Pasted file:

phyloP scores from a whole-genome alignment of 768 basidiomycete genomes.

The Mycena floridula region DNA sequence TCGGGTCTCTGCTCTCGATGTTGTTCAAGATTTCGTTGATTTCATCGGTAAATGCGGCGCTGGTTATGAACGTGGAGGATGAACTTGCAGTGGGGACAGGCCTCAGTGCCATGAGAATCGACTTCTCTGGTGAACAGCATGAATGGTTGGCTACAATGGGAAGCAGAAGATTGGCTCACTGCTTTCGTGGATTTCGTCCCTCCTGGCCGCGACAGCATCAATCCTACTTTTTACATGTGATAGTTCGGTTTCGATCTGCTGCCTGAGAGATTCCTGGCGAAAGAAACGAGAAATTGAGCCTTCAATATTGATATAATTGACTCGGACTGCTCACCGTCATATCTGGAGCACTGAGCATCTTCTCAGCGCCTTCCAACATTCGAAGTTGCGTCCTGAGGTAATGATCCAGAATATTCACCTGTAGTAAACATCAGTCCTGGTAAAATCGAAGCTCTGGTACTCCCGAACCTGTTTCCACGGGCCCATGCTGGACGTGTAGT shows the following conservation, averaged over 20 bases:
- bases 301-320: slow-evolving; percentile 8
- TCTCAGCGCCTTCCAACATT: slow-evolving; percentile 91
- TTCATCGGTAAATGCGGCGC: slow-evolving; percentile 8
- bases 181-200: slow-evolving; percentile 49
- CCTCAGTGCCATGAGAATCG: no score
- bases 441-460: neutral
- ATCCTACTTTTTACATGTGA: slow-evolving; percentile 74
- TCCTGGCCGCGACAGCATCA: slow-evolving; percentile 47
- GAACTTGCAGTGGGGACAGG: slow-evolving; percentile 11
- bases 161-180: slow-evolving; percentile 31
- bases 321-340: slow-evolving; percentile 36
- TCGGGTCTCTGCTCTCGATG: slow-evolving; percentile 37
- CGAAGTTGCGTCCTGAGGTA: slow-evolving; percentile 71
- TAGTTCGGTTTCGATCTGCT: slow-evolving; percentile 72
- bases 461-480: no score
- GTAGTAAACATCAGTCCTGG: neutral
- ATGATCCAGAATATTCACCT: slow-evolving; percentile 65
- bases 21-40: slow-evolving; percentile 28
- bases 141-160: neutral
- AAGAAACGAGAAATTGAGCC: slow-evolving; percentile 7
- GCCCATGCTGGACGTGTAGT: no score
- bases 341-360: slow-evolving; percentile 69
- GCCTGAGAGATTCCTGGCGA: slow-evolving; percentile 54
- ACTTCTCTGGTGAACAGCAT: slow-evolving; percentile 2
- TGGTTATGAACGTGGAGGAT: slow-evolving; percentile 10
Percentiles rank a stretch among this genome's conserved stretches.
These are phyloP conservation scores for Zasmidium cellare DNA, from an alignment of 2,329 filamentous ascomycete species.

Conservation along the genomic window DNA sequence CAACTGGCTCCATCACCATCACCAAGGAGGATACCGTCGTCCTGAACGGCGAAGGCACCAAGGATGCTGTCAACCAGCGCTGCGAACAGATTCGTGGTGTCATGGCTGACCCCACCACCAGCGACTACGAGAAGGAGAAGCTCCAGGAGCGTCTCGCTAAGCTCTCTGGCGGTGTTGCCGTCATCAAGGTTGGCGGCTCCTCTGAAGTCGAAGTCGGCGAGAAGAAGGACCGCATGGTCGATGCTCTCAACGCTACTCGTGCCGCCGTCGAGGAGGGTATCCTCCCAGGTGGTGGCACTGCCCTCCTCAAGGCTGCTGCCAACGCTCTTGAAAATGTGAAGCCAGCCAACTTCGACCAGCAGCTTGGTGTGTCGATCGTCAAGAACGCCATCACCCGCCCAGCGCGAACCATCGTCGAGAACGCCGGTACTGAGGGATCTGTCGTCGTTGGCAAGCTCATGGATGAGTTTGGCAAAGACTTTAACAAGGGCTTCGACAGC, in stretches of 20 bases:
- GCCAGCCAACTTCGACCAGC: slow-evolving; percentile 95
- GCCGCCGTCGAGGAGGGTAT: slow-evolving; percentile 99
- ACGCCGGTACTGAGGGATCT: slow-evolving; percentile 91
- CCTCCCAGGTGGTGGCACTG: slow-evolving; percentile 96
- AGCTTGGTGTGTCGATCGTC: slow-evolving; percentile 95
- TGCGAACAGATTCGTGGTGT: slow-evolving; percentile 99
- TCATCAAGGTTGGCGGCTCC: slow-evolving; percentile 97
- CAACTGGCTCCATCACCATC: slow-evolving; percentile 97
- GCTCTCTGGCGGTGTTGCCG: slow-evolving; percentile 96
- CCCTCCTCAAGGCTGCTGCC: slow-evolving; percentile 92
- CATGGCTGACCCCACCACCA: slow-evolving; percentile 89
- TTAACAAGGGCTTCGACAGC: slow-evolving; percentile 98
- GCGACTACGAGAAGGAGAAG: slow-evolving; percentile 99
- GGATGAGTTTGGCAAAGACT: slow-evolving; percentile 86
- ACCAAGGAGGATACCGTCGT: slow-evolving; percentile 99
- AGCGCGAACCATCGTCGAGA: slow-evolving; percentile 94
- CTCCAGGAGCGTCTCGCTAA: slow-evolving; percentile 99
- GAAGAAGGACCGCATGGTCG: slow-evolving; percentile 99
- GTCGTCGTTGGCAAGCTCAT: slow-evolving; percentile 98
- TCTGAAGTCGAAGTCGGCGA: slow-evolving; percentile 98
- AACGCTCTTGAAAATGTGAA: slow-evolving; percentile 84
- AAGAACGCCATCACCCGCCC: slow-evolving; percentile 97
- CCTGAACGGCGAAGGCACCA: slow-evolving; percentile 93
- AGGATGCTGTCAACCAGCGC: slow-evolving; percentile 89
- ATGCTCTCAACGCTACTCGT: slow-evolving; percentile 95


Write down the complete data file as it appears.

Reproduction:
phyloP scores from a whole-genome alignment of 768 basidiomycete genomes.

The Mycena floridula region DNA sequence TCGGGTCTCTGCTCTCGATGTTGTTCAAGATTTCGTTGATTTCATCGGTAAATGCGGCGCTGGTTATGAACGTGGAGGATGAACTTGCAGTGGGGACAGGCCTCAGTGCCATGAGAATCGACTTCTCTGGTGAACAGCATGAATGGTTGGCTACAATGGGAAGCAGAAGATTGGCTCACTGCTTTCGTGGATTTCGTCCCTCCTGGCCGCGACAGCATCAATCCTACTTTTTACATGTGATAGTTCGGTTTCGATCTGCTGCCTGAGAGATTCCTGGCGAAAGAAACGAGAAATTGAGCCTTCAATATTGATATAATTGACTCGGACTGCTCACCGTCATATCTGGAGCACTGAGCATCTTCTCAGCGCCTTCCAACATTCGAAGTTGCGTCCTGAGGTAATGATCCAGAATATTCACCTGTAGTAAACATCAGTCCTGGTAAAATCGAAGCTCTGGTACTCCCGAACCTGTTTCCACGGGCCCATGCTGGACGTGTAGT shows the following conservation, averaged over 20 bases:
- bases 301-320: slow-evolving; percentile 8
- TCTCAGCGCCTTCCAACATT: slow-evolving; percentile 91
- TTCATCGGTAAATGCGGCGC: slow-evolving; percentile 8
- bases 181-200: slow-evolving; percentile 49
- CCTCAGTGCCATGAGAATCG: no score
- bases 441-460: neutral
- ATCCTACTTTTTACATGTGA: slow-evolving; percentile 74
- TCCTGGCCGCGACAGCATCA: slow-evolving; percentile 47
- GAACTTGCAGTGGGGACAGG: slow-evolving; percentile 11
- bases 161-180: slow-evolving; percentile 31
- bases 321-340: slow-evolving; percentile 36
- TCGGGTCTCTGCTCTCGATG: slow-evolving; percentile 37
- CGAAGTTGCGTCCTGAGGTA: slow-evolving; percentile 71
- TAGTTCGGTTTCGATCTGCT: slow-evolving; percentile 72
- bases 461-480: no score
- GTAGTAAACATCAGTCCTGG: neutral
- ATGATCCAGAATATTCACCT: slow-evolving; percentile 65
- bases 21-40: slow-evolving; percentile 28
- bases 141-160: neutral
- AAGAAACGAGAAATTGAGCC: slow-evolving; percentile 7
- GCCCATGCTGGACGTGTAGT: no score
- bases 341-360: slow-evolving; percentile 69
- GCCTGAGAGATTCCTGGCGA: slow-evolving; percentile 54
- ACTTCTCTGGTGAACAGCAT: slow-evolving; percentile 2
- TGGTTATGAACGTGGAGGAT: slow-evolving; percentile 10
Percentiles rank a stretch among this genome's conserved stretches.
These are phyloP conservation scores for Zasmidium cellare DNA, from an alignment of 2,329 filamentous ascomycete species.

Conservation along the genomic window DNA sequence CAACTGGCTCCATCACCATCACCAAGGAGGATACCGTCGTCCTGAACGGCGAAGGCACCAAGGATGCTGTCAACCAGCGCTGCGAACAGATTCGTGGTGTCATGGCTGACCCCACCACCAGCGACTACGAGAAGGAGAAGCTCCAGGAGCGTCTCGCTAAGCTCTCTGGCGGTGTTGCCGTCATCAAGGTTGGCGGCTCCTCTGAAGTCGAAGTCGGCGAGAAGAAGGACCGCATGGTCGATGCTCTCAACGCTACTCGTGCCGCCGTCGAGGAGGGTATCCTCCCAGGTGGTGGCACTGCCCTCCTCAAGGCTGCTGCCAACGCTCTTGAAAATGTGAAGCCAGCCAACTTCGACCAGCAGCTTGGTGTGTCGATCGTCAAGAACGCCATCACCCGCCCAGCGCGAACCATCGTCGAGAACGCCGGTACTGAGGGATCTGTCGTCGTTGGCAAGCTCATGGATGAGTTTGGCAAAGACTTTAACAAGGGCTTCGACAGC, in stretches of 20 bases:
- GCCAGCCAACTTCGACCAGC: slow-evolving; percentile 95
- GCCGCCGTCGAGGAGGGTAT: slow-evolving; percentile 99
- ACGCCGGTACTGAGGGATCT: slow-evolving; percentile 91
- CCTCCCAGGTGGTGGCACTG: slow-evolving; percentile 96
- AGCTTGGTGTGTCGATCGTC: slow-evolving; percentile 95
- TGCGAACAGATTCGTGGTGT: slow-evolving; percentile 99
- TCATCAAGGTTGGCGGCTCC: slow-evolving; percentile 97
- CAACTGGCTCCATCACCATC: slow-evolving; percentile 97
- GCTCTCTGGCGGTGTTGCCG: slow-evolving; percentile 96
- CCCTCCTCAAGGCTGCTGCC: slow-evolving; percentile 92
- CATGGCTGACCCCACCACCA: slow-evolving; percentile 89
- TTAACAAGGGCTTCGACAGC: slow-evolving; percentile 98
- GCGACTACGAGAAGGAGAAG: slow-evolving; percentile 99
- GGATGAGTTTGGCAAAGACT: slow-evolving; percentile 86
- ACCAAGGAGGATACCGTCGT: slow-evolving; percentile 99
- AGCGCGAACCATCGTCGAGA: slow-evolving; percentile 94
- CTCCAGGAGCGTCTCGCTAA: slow-evolving; percentile 99
- GAAGAAGGACCGCATGGTCG: slow-evolving; percentile 99
- GTCGTCGTTGGCAAGCTCAT: slow-evolving; percentile 98
- TCTGAAGTCGAAGTCGGCGA: slow-evolving; percentile 98
- AACGCTCTTGAAAATGTGAA: slow-evolving; percentile 84
- AAGAACGCCATCACCCGCCC: slow-evolving; percentile 97
- CCTGAACGGCGAAGGCACCA: slow-evolving; percentile 93
- AGGATGCTGTCAACCAGCGC: slow-evolving; percentile 89
- ATGCTCTCAACGCTACTCGT: slow-evolving; percentile 95